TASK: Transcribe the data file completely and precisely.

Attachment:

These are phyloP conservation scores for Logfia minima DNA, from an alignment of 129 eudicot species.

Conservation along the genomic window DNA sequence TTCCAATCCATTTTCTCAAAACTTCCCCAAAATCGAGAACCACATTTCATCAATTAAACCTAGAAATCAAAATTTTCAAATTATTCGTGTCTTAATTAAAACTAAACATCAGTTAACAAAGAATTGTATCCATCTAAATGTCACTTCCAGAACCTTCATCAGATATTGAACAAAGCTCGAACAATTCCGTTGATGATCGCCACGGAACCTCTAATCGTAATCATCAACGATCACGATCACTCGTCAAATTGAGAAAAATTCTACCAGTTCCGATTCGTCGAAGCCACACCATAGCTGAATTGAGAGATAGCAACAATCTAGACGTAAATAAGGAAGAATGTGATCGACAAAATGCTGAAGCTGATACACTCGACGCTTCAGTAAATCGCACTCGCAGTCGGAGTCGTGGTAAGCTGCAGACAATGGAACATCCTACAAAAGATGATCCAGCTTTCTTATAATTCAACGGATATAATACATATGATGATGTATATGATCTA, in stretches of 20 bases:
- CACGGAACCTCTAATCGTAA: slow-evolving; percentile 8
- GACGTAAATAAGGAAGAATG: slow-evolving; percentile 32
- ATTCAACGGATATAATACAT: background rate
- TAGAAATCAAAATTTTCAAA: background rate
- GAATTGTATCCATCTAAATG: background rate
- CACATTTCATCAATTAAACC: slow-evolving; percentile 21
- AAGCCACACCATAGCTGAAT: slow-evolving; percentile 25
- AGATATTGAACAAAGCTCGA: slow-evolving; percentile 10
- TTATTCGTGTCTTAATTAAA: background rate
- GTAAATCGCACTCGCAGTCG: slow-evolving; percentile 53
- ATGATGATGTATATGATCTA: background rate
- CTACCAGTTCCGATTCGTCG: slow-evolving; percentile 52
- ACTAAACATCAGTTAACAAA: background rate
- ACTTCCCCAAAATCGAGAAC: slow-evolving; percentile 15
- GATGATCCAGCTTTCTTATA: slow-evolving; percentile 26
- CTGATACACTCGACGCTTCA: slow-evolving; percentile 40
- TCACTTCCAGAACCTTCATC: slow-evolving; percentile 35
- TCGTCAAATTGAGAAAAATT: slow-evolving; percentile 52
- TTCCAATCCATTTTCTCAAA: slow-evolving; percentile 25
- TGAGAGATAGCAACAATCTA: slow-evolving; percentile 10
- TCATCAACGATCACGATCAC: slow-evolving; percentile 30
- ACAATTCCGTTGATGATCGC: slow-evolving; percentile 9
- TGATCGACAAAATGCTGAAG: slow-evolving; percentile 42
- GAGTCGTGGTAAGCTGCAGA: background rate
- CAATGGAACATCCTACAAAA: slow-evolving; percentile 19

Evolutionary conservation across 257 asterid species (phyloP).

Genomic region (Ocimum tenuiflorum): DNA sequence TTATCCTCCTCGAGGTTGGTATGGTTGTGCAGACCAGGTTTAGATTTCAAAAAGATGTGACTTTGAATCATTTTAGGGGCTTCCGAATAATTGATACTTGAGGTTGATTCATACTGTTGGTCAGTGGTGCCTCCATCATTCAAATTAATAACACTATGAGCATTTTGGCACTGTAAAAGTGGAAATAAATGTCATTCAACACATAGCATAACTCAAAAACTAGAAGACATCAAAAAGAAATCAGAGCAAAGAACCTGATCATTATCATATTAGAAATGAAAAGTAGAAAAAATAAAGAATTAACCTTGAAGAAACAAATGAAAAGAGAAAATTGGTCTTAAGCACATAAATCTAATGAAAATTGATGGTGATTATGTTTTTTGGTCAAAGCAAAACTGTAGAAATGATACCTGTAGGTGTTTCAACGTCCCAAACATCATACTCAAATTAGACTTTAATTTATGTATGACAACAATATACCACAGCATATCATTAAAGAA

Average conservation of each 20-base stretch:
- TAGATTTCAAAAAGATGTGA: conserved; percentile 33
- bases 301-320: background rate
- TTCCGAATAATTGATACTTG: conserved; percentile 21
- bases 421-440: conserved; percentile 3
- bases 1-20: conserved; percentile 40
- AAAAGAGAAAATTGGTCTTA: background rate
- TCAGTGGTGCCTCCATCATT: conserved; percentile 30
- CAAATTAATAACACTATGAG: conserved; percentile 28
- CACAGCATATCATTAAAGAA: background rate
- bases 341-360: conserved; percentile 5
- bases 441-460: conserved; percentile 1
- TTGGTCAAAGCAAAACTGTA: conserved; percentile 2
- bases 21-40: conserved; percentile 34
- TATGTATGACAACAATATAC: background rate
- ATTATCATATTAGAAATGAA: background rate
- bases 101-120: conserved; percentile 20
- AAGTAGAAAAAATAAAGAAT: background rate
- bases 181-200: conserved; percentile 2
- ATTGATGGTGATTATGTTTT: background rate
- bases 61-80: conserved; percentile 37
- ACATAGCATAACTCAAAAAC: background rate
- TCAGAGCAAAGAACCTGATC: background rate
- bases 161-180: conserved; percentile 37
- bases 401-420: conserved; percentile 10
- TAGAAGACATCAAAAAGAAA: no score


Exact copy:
These are phyloP conservation scores for Logfia minima DNA, from an alignment of 129 eudicot species.

Conservation along the genomic window DNA sequence TTCCAATCCATTTTCTCAAAACTTCCCCAAAATCGAGAACCACATTTCATCAATTAAACCTAGAAATCAAAATTTTCAAATTATTCGTGTCTTAATTAAAACTAAACATCAGTTAACAAAGAATTGTATCCATCTAAATGTCACTTCCAGAACCTTCATCAGATATTGAACAAAGCTCGAACAATTCCGTTGATGATCGCCACGGAACCTCTAATCGTAATCATCAACGATCACGATCACTCGTCAAATTGAGAAAAATTCTACCAGTTCCGATTCGTCGAAGCCACACCATAGCTGAATTGAGAGATAGCAACAATCTAGACGTAAATAAGGAAGAATGTGATCGACAAAATGCTGAAGCTGATACACTCGACGCTTCAGTAAATCGCACTCGCAGTCGGAGTCGTGGTAAGCTGCAGACAATGGAACATCCTACAAAAGATGATCCAGCTTTCTTATAATTCAACGGATATAATACATATGATGATGTATATGATCTA, in stretches of 20 bases:
- CACGGAACCTCTAATCGTAA: slow-evolving; percentile 8
- GACGTAAATAAGGAAGAATG: slow-evolving; percentile 32
- ATTCAACGGATATAATACAT: background rate
- TAGAAATCAAAATTTTCAAA: background rate
- GAATTGTATCCATCTAAATG: background rate
- CACATTTCATCAATTAAACC: slow-evolving; percentile 21
- AAGCCACACCATAGCTGAAT: slow-evolving; percentile 25
- AGATATTGAACAAAGCTCGA: slow-evolving; percentile 10
- TTATTCGTGTCTTAATTAAA: background rate
- GTAAATCGCACTCGCAGTCG: slow-evolving; percentile 53
- ATGATGATGTATATGATCTA: background rate
- CTACCAGTTCCGATTCGTCG: slow-evolving; percentile 52
- ACTAAACATCAGTTAACAAA: background rate
- ACTTCCCCAAAATCGAGAAC: slow-evolving; percentile 15
- GATGATCCAGCTTTCTTATA: slow-evolving; percentile 26
- CTGATACACTCGACGCTTCA: slow-evolving; percentile 40
- TCACTTCCAGAACCTTCATC: slow-evolving; percentile 35
- TCGTCAAATTGAGAAAAATT: slow-evolving; percentile 52
- TTCCAATCCATTTTCTCAAA: slow-evolving; percentile 25
- TGAGAGATAGCAACAATCTA: slow-evolving; percentile 10
- TCATCAACGATCACGATCAC: slow-evolving; percentile 30
- ACAATTCCGTTGATGATCGC: slow-evolving; percentile 9
- TGATCGACAAAATGCTGAAG: slow-evolving; percentile 42
- GAGTCGTGGTAAGCTGCAGA: background rate
- CAATGGAACATCCTACAAAA: slow-evolving; percentile 19

Evolutionary conservation across 257 asterid species (phyloP).

Genomic region (Ocimum tenuiflorum): DNA sequence TTATCCTCCTCGAGGTTGGTATGGTTGTGCAGACCAGGTTTAGATTTCAAAAAGATGTGACTTTGAATCATTTTAGGGGCTTCCGAATAATTGATACTTGAGGTTGATTCATACTGTTGGTCAGTGGTGCCTCCATCATTCAAATTAATAACACTATGAGCATTTTGGCACTGTAAAAGTGGAAATAAATGTCATTCAACACATAGCATAACTCAAAAACTAGAAGACATCAAAAAGAAATCAGAGCAAAGAACCTGATCATTATCATATTAGAAATGAAAAGTAGAAAAAATAAAGAATTAACCTTGAAGAAACAAATGAAAAGAGAAAATTGGTCTTAAGCACATAAATCTAATGAAAATTGATGGTGATTATGTTTTTTGGTCAAAGCAAAACTGTAGAAATGATACCTGTAGGTGTTTCAACGTCCCAAACATCATACTCAAATTAGACTTTAATTTATGTATGACAACAATATACCACAGCATATCATTAAAGAA

Average conservation of each 20-base stretch:
- TAGATTTCAAAAAGATGTGA: conserved; percentile 33
- bases 301-320: background rate
- TTCCGAATAATTGATACTTG: conserved; percentile 21
- bases 421-440: conserved; percentile 3
- bases 1-20: conserved; percentile 40
- AAAAGAGAAAATTGGTCTTA: background rate
- TCAGTGGTGCCTCCATCATT: conserved; percentile 30
- CAAATTAATAACACTATGAG: conserved; percentile 28
- CACAGCATATCATTAAAGAA: background rate
- bases 341-360: conserved; percentile 5
- bases 441-460: conserved; percentile 1
- TTGGTCAAAGCAAAACTGTA: conserved; percentile 2
- bases 21-40: conserved; percentile 34
- TATGTATGACAACAATATAC: background rate
- ATTATCATATTAGAAATGAA: background rate
- bases 101-120: conserved; percentile 20
- AAGTAGAAAAAATAAAGAAT: background rate
- bases 181-200: conserved; percentile 2
- ATTGATGGTGATTATGTTTT: background rate
- bases 61-80: conserved; percentile 37
- ACATAGCATAACTCAAAAAC: background rate
- TCAGAGCAAAGAACCTGATC: background rate
- bases 161-180: conserved; percentile 37
- bases 401-420: conserved; percentile 10
- TAGAAGACATCAAAAAGAAA: no score